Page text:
A controversial natural gas pipeline delivering gas to China from Myanmar has been brought into use.
The $2.5bn (£1.6bn) pipeline stretches from Myanmar's deepwater Shwe fields to China's south-western Yunnan province. It took three years to complete and is 493 miles long.
The pipeline’s annual throughput capacity is 12 billion cubic metres (1.16 Bcf per day). Gas production is currently at 58,550 Mcf per day but is expected to increase to 500,000 Mcf per day.
A 478 mile crude oil pipeline is also under construction as part of the Myanmar-China Oil and Gas Pipeline project, with a transmission capacity of 22 million tons per year (440,000 barrels of oil per day). Once the whole project is completed, two million tons of crude oil and 20 per cent of the gas output will be offloaded in Myanmar.
The project is strategically important for both countries, allowing China to boost and diversify imports of cleaner burning fuel while increasing revenues for Myanmar and helping it address its own acute domestic energy shortages.
However concerns have been raised over environmental and safety factors, while a flare-up in anti-Chinese sentiment in Myanmar has raised security concerns.
Earlier this year protests were held in China over the building of a refinery and petrochemicals base to process the crude oil being piped in, while hundreds protested in Myanmar saying they had given up their land for too little compensation and that salaries offered for local workers on the pipeline were too low.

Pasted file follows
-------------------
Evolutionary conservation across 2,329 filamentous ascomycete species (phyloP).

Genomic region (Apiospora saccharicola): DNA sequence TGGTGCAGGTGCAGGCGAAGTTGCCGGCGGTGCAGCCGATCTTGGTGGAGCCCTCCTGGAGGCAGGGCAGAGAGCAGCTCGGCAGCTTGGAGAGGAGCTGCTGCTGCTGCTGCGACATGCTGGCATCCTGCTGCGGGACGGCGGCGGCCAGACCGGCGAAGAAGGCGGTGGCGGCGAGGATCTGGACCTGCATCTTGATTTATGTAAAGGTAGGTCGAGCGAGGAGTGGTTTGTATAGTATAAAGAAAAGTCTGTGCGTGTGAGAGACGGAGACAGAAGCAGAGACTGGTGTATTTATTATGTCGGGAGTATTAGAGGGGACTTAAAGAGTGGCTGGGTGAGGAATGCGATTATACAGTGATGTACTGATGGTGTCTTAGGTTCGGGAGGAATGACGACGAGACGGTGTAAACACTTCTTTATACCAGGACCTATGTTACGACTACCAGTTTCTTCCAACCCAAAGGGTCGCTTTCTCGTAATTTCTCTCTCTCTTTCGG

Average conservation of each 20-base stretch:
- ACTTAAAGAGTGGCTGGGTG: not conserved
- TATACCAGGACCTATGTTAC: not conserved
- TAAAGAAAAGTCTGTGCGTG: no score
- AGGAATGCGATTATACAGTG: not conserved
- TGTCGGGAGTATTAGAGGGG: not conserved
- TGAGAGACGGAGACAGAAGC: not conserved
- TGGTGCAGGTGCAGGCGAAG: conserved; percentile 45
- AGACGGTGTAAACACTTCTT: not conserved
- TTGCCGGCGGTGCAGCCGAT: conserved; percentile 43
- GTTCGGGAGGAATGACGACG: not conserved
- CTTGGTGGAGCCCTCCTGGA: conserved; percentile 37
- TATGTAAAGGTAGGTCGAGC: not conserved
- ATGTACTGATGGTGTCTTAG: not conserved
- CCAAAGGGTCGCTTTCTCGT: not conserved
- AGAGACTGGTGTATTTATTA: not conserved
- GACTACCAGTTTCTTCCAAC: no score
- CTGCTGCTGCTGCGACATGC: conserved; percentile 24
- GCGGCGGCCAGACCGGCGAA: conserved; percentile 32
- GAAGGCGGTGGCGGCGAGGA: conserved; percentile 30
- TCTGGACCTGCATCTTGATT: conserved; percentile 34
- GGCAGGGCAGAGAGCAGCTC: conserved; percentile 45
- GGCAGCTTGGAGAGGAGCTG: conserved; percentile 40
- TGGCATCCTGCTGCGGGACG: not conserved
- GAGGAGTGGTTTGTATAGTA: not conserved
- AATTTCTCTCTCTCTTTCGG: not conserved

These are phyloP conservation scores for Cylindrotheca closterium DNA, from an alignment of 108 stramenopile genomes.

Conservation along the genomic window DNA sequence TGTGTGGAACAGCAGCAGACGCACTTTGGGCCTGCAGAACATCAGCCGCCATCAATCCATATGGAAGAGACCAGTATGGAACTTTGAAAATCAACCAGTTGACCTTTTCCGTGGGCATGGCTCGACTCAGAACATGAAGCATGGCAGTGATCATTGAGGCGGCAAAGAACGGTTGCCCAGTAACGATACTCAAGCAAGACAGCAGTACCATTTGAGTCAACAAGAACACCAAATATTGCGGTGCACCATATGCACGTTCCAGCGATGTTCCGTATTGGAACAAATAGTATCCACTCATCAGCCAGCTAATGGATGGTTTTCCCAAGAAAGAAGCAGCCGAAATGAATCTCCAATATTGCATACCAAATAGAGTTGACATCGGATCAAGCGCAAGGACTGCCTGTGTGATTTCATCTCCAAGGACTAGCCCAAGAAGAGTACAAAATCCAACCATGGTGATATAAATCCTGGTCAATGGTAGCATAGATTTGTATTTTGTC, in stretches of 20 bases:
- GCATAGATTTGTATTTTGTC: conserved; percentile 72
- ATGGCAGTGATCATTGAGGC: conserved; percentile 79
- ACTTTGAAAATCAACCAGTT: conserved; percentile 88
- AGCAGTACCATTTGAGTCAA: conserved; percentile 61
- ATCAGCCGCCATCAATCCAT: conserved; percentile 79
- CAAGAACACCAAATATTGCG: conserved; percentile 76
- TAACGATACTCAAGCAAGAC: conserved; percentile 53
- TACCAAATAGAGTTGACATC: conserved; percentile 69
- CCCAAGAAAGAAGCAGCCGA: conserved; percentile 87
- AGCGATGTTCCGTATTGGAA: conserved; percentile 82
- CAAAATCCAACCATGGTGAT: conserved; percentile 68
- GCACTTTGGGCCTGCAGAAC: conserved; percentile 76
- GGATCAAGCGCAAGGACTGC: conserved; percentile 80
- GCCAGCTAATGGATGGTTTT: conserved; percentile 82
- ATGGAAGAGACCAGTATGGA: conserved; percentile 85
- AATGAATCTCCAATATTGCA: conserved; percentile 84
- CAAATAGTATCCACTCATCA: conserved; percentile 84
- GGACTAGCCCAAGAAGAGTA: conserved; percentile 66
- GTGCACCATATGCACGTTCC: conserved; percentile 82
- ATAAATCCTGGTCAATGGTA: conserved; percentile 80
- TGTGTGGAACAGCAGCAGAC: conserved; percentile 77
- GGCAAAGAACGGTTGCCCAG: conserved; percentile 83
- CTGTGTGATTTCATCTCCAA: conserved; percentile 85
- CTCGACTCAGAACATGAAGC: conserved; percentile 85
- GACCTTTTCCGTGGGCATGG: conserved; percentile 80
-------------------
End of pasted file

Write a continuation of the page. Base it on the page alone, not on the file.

Guerrillas also attacked a Myanmar oil and gas compound near the pipelines in Shan State near the Chinese border, killing two people. This increased concerns over whether the authorities would be able to adequately secure the pipelines.
China has targeted increasing its natural gas usage from less than 5 per cent of the country's energy mix to 10 per cent by 2020. While it already imports liquid natural gas from several countries including Indonesia, Australia and Qatar, it had only imported natural gas from Turkmenistan and Uzbekistan until now.
Bargaining is an art long practiced in Asian countries including Myanmar . So feel free to ask for a proper discount when shopping in places where prices are not marked. Be careful in dealing with sidewalk vendors who... ... More